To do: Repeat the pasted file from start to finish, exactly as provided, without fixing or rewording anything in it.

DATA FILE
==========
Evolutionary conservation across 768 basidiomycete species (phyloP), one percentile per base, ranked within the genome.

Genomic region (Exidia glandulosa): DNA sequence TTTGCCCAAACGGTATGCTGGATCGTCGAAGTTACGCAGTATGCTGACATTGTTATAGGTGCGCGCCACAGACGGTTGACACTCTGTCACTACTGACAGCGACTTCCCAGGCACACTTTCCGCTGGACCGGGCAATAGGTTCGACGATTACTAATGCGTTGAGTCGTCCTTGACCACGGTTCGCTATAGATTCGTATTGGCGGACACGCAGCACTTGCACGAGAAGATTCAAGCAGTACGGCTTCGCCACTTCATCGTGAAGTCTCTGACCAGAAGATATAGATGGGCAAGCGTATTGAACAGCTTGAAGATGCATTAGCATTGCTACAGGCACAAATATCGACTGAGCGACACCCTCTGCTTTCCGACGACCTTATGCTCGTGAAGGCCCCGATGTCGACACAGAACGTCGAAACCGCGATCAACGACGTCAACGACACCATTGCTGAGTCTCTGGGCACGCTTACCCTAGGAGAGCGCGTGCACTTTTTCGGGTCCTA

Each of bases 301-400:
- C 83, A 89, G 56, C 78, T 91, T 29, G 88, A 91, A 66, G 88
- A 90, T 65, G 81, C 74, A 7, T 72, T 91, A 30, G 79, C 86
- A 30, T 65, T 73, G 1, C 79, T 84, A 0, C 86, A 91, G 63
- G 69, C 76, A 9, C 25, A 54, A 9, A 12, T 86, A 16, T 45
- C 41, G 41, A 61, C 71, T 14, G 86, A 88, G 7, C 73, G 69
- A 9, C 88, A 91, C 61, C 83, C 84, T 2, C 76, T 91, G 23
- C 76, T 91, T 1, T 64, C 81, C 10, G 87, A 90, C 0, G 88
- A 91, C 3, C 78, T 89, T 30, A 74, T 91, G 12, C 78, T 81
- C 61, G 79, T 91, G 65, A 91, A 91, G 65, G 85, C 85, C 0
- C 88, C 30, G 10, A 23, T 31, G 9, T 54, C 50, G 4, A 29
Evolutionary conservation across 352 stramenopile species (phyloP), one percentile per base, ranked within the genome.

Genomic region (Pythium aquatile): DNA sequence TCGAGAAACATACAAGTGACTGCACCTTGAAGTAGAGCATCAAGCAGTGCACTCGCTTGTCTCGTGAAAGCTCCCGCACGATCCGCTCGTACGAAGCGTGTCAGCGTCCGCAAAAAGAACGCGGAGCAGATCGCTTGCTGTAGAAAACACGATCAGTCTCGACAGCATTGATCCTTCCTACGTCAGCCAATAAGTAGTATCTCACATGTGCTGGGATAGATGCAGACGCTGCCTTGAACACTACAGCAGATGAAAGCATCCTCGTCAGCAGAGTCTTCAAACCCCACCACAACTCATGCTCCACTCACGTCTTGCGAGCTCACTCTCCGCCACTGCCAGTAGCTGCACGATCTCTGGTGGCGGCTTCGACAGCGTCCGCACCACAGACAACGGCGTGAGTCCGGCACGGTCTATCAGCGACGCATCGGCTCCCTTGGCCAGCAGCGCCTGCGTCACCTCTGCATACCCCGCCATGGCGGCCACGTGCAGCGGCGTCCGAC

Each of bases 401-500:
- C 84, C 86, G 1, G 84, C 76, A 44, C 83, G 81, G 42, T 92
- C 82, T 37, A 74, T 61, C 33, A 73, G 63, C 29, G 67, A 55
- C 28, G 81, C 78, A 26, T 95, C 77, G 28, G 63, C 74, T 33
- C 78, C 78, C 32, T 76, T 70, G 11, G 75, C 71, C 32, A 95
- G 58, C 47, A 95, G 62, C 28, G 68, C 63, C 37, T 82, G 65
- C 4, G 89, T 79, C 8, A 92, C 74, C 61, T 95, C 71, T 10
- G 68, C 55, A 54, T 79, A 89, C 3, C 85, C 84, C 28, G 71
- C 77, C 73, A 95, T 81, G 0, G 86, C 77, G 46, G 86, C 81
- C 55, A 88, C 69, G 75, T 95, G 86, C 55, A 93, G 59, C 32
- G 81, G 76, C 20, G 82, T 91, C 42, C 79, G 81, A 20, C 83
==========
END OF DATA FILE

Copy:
Evolutionary conservation across 768 basidiomycete species (phyloP), one percentile per base, ranked within the genome.

Genomic region (Exidia glandulosa): DNA sequence TTTGCCCAAACGGTATGCTGGATCGTCGAAGTTACGCAGTATGCTGACATTGTTATAGGTGCGCGCCACAGACGGTTGACACTCTGTCACTACTGACAGCGACTTCCCAGGCACACTTTCCGCTGGACCGGGCAATAGGTTCGACGATTACTAATGCGTTGAGTCGTCCTTGACCACGGTTCGCTATAGATTCGTATTGGCGGACACGCAGCACTTGCACGAGAAGATTCAAGCAGTACGGCTTCGCCACTTCATCGTGAAGTCTCTGACCAGAAGATATAGATGGGCAAGCGTATTGAACAGCTTGAAGATGCATTAGCATTGCTACAGGCACAAATATCGACTGAGCGACACCCTCTGCTTTCCGACGACCTTATGCTCGTGAAGGCCCCGATGTCGACACAGAACGTCGAAACCGCGATCAACGACGTCAACGACACCATTGCTGAGTCTCTGGGCACGCTTACCCTAGGAGAGCGCGTGCACTTTTTCGGGTCCTA

Each of bases 301-400:
- C 83, A 89, G 56, C 78, T 91, T 29, G 88, A 91, A 66, G 88
- A 90, T 65, G 81, C 74, A 7, T 72, T 91, A 30, G 79, C 86
- A 30, T 65, T 73, G 1, C 79, T 84, A 0, C 86, A 91, G 63
- G 69, C 76, A 9, C 25, A 54, A 9, A 12, T 86, A 16, T 45
- C 41, G 41, A 61, C 71, T 14, G 86, A 88, G 7, C 73, G 69
- A 9, C 88, A 91, C 61, C 83, C 84, T 2, C 76, T 91, G 23
- C 76, T 91, T 1, T 64, C 81, C 10, G 87, A 90, C 0, G 88
- A 91, C 3, C 78, T 89, T 30, A 74, T 91, G 12, C 78, T 81
- C 61, G 79, T 91, G 65, A 91, A 91, G 65, G 85, C 85, C 0
- C 88, C 30, G 10, A 23, T 31, G 9, T 54, C 50, G 4, A 29
Evolutionary conservation across 352 stramenopile species (phyloP), one percentile per base, ranked within the genome.

Genomic region (Pythium aquatile): DNA sequence TCGAGAAACATACAAGTGACTGCACCTTGAAGTAGAGCATCAAGCAGTGCACTCGCTTGTCTCGTGAAAGCTCCCGCACGATCCGCTCGTACGAAGCGTGTCAGCGTCCGCAAAAAGAACGCGGAGCAGATCGCTTGCTGTAGAAAACACGATCAGTCTCGACAGCATTGATCCTTCCTACGTCAGCCAATAAGTAGTATCTCACATGTGCTGGGATAGATGCAGACGCTGCCTTGAACACTACAGCAGATGAAAGCATCCTCGTCAGCAGAGTCTTCAAACCCCACCACAACTCATGCTCCACTCACGTCTTGCGAGCTCACTCTCCGCCACTGCCAGTAGCTGCACGATCTCTGGTGGCGGCTTCGACAGCGTCCGCACCACAGACAACGGCGTGAGTCCGGCACGGTCTATCAGCGACGCATCGGCTCCCTTGGCCAGCAGCGCCTGCGTCACCTCTGCATACCCCGCCATGGCGGCCACGTGCAGCGGCGTCCGAC

Each of bases 401-500:
- C 84, C 86, G 1, G 84, C 76, A 44, C 83, G 81, G 42, T 92
- C 82, T 37, A 74, T 61, C 33, A 73, G 63, C 29, G 67, A 55
- C 28, G 81, C 78, A 26, T 95, C 77, G 28, G 63, C 74, T 33
- C 78, C 78, C 32, T 76, T 70, G 11, G 75, C 71, C 32, A 95
- G 58, C 47, A 95, G 62, C 28, G 68, C 63, C 37, T 82, G 65
- C 4, G 89, T 79, C 8, A 92, C 74, C 61, T 95, C 71, T 10
- G 68, C 55, A 54, T 79, A 89, C 3, C 85, C 84, C 28, G 71
- C 77, C 73, A 95, T 81, G 0, G 86, C 77, G 46, G 86, C 81
- C 55, A 88, C 69, G 75, T 95, G 86, C 55, A 93, G 59, C 32
- G 81, G 76, C 20, G 82, T 91, C 42, C 79, G 81, A 20, C 83